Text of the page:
Review: Sounds Lyrical Project – an evening of spoken word and music

7 Jun 2015 @ 10.01 pm
| News

Sounds Lyrical Project

Basement Bar, City Screen

Thurs June 4

Sounds Lyrical Project website

The air in York City Screen’s Basement bar is thick with anticipation. The room has the inviting aesthetic of, what I imagine to be, a 90s New York comedy club: low lit, candles flickering on every red tablecloth.

A deep red curtain swathes at the back of the stage. The place evokes distant (and thankfully much less sinister) memories of David Lynch’s Black Lodge.

We are gathered for Sounds Lyrical Project’s fourth and final concert in their 2014-15 series, GHOSTS, and the excitement is tangible.

Guests settle into the intimately jovial atmosphere; scattered mics and wires wait on stage with a few chairs and an electric piano.

Composer Tim Brooks is invited on stage to introduce his piece, Ghosts, setting off my private alarm bells. Explanatory discussion of works at these events often strikes me as patronising. My fears are quelled, however, when Brooks says what every artist envies: “I was just playing.”

Emphatic performances

Before we are treated to Ghosts, the Sounds Lyrical poets enter to deliver the pieces that inspired its creation.

We are offered emphatic performances from Rose Drew and Lizzi Linklater, Alan Gillott and Andy Humphrey’s meeker readings being somewhat overshadowed.

The poetry is accomplished, playing at turns with alliteration in Gillott’s Red Dress, assonance throughout Drew’s Crow, and repetition across Humphrey’s works while Linklater’s pieces attack with emotional intensity.

In places some crystal clear images are disappointingly specked with impossible to miss cliché or evasive abstraction, but overall the work is enticing.

Brooks’ composition was both inspired from and born out of these poems. In a collaborative, ekphrastic feat, Brooks has forged his soundscape by cutting, splicing and manipulating fragments of the recorded poets.

The speakers vibrate as the digital recording opens, booming a delicious juxtaposition to the cosy setting.

Uncannily, the collage-style piece opens with vocals that evoke again Lynch’s Black Lodge: The Man from Another Place stumbles mechanically over his words and we are plunged into a dream sequence.

Steeped in the surreal

Saxophonist Iain Harrison enters, deep in improvisation as he moves. As the digital recording relentlessly ploughs on (as heartbeat, steam engine, alarm), Harrison’s frenetic playing is a wonderful contrast, flirting with traditional musicality, drawing closer, pulling away.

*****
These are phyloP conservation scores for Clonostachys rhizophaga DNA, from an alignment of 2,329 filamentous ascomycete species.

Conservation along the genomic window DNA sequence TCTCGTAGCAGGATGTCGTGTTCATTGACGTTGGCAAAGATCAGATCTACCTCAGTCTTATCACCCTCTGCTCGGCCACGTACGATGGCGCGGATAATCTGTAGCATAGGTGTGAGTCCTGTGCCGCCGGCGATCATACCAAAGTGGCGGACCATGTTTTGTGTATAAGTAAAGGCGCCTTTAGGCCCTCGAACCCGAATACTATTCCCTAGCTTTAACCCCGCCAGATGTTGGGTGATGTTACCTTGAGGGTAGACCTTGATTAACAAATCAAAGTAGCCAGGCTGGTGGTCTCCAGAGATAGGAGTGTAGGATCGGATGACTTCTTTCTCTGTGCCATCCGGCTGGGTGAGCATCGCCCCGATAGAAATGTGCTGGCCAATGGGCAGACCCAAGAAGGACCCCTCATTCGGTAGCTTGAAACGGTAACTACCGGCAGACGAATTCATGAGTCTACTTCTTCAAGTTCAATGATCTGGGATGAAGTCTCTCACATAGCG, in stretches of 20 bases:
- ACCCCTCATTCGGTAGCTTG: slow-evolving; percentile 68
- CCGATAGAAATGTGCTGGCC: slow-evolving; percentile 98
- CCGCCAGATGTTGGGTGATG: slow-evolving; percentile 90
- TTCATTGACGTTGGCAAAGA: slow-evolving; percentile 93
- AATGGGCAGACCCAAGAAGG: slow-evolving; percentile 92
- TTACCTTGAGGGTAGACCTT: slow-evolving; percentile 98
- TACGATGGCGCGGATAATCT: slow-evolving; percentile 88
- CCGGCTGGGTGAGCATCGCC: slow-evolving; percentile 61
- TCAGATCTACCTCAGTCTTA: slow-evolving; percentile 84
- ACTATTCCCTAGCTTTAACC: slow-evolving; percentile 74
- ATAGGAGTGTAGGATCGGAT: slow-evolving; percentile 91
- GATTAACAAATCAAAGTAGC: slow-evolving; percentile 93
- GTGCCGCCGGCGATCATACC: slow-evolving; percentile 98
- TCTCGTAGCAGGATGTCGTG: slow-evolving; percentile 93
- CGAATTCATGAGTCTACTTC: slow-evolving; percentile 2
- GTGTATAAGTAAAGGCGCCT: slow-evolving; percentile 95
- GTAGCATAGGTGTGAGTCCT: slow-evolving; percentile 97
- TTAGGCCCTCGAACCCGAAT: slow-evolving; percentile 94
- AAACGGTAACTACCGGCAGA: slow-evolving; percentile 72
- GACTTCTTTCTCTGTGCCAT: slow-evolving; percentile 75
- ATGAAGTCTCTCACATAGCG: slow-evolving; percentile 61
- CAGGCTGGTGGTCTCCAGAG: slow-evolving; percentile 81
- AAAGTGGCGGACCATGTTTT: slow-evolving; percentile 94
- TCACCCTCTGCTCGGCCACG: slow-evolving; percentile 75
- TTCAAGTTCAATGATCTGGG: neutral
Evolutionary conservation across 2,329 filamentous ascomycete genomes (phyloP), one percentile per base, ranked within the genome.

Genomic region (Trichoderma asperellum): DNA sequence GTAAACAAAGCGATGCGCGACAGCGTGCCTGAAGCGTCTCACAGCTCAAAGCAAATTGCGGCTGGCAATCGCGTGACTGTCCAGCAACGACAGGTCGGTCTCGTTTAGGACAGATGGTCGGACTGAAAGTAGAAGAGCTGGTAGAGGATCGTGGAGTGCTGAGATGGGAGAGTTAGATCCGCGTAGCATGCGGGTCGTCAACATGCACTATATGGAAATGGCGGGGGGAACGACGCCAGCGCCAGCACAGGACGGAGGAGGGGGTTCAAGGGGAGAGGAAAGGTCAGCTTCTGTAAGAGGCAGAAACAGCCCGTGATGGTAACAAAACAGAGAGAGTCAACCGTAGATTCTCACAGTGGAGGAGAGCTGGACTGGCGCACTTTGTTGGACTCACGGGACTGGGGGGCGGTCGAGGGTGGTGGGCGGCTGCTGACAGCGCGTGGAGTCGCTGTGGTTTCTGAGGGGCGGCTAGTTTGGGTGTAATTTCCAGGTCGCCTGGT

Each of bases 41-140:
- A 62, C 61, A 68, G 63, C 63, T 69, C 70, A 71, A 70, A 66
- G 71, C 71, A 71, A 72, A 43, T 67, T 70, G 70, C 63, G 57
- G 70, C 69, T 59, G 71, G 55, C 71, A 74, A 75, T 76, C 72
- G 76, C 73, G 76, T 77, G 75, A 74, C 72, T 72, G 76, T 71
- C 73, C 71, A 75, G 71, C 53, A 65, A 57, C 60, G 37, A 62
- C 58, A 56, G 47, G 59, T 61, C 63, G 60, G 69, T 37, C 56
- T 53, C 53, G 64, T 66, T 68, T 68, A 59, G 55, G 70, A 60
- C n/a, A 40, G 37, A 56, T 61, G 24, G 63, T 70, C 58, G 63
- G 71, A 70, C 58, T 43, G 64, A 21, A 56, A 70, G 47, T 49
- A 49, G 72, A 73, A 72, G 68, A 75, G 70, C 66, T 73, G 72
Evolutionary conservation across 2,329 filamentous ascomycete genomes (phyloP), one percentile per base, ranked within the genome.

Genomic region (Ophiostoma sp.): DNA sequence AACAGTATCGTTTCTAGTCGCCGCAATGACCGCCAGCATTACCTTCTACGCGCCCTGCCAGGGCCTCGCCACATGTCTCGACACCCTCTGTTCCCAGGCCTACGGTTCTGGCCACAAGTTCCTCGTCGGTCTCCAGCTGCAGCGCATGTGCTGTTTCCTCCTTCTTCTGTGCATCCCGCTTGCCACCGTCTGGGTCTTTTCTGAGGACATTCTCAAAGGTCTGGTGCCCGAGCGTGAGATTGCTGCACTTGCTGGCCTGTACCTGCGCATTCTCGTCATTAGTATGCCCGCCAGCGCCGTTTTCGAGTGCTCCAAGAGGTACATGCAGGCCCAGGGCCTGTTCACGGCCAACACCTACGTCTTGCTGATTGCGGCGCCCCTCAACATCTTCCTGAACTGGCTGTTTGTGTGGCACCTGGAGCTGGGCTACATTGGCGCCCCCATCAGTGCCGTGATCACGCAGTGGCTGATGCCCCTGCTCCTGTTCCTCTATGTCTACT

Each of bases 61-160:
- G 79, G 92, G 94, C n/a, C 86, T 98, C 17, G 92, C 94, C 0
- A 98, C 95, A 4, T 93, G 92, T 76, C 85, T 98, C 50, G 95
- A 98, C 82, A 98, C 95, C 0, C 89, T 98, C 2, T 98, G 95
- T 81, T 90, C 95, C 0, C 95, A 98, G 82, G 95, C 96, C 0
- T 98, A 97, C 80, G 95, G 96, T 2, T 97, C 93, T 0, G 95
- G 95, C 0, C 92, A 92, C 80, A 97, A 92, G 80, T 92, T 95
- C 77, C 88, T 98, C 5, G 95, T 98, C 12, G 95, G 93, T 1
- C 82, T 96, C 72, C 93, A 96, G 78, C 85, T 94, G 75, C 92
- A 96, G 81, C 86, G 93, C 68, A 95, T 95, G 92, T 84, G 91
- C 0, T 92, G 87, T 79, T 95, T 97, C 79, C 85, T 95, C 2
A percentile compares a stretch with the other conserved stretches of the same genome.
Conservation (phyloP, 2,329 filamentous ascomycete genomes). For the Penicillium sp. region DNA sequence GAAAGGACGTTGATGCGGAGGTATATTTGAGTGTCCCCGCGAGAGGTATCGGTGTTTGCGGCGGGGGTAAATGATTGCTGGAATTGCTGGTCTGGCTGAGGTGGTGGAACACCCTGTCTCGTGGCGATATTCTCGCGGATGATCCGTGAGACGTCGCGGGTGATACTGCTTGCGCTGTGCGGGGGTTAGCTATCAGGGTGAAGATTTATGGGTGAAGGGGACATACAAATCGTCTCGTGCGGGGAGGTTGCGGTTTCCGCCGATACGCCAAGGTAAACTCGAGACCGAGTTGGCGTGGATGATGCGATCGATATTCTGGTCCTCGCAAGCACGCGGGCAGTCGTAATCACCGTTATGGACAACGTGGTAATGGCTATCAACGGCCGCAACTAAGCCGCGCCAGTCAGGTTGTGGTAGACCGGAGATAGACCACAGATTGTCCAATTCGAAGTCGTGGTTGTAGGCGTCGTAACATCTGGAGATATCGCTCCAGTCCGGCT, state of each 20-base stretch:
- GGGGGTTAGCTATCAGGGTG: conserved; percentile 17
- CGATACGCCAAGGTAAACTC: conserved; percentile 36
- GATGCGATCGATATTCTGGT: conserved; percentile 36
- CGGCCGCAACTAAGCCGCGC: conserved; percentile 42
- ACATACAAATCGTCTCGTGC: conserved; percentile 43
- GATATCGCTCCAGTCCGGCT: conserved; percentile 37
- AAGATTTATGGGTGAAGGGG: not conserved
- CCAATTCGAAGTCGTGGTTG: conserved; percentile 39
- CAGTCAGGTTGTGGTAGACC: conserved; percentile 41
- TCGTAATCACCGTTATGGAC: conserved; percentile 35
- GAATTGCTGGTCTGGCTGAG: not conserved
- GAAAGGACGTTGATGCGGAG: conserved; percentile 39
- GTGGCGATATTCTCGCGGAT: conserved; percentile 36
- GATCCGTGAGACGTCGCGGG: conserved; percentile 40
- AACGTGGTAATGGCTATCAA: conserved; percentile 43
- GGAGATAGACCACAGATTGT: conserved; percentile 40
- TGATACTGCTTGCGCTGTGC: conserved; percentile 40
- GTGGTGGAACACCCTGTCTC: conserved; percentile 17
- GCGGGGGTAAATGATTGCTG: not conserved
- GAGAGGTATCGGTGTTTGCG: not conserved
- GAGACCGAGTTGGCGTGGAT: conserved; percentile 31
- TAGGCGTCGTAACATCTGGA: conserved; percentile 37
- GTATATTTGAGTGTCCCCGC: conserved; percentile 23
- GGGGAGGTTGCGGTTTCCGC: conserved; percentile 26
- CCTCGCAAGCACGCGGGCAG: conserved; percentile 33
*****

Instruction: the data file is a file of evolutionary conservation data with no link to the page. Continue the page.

Ghosts is the triumph of tonight’s performance, Brook’s avant-garde experimentation evocative of Steve Reich and Philip Glass, and steeped in the surreal.

The fragmented narrative of the piece ends beautifully as Harrison saunters off, leaving us with the dwindling heartbeat, in a place between the real and the imagined. Yet the soundscape is long, in places relentless, and could perhaps benefit from some more variety throughout.

‘Sure-footed and honest’ – Carole Bromley
‘Sure-footed and honest’ – Carole Bromley

Guest poet Carole Bromley brings a welcome calmness to the evening. Her sure-footed and honest poetry roots us once more in the realm of the human, and bridges the gap between the first and second halves of the show.

The gap, however, is wide, almost cavernous. The Sounds Lyrical poets deliver a second round of works which, in this instance, have been set to music by composers David Power, David Lancaster, Steve Crowther and Peter Byrom-Smith.

Pianist Josephine Peach and vocalist Benjamin Lindley stumble through a broken description of the pieces to come. This time the explanation is wholly unnecessary, as are the primary readings of the poems and do amount to that somewhat patronising effect.

Passion and energy

The works have been set to music quite traditionally, and range from hauntingly beautiful accompaniments to full on, get up and dance, jazz. Peach is incredibly inspirational on stage, and I can’t help but mourn the absence of an acoustic piano for her skill.

In some instances the accompaniment itself manages to evoke the entire narrative arc of the poetry (for example with Brook’s setting of Linklater’s Jeer), and prompts the question of whether the vocals are necessary at all.

At any rate, the night (pushing half ten) has begun to drag a little; the crowd is thinning as guests quietly slip away.

While the evening has been a tour de force of experimentation and collaboration, the line-up itself would benefit from a little whittling down. Definitely the repetitive nature of displaying the same poem twice in different ways, as in an anticipatory Euripidean prologue, can be forgone.

Nonetheless, Sounds Lyrical Project is an endeavour certainly moving in the right direction. The passion and energy of all the participants was evident all evening, and they are definitely a group to keep an eye on.

I wouldn’t want to miss what they come up with next.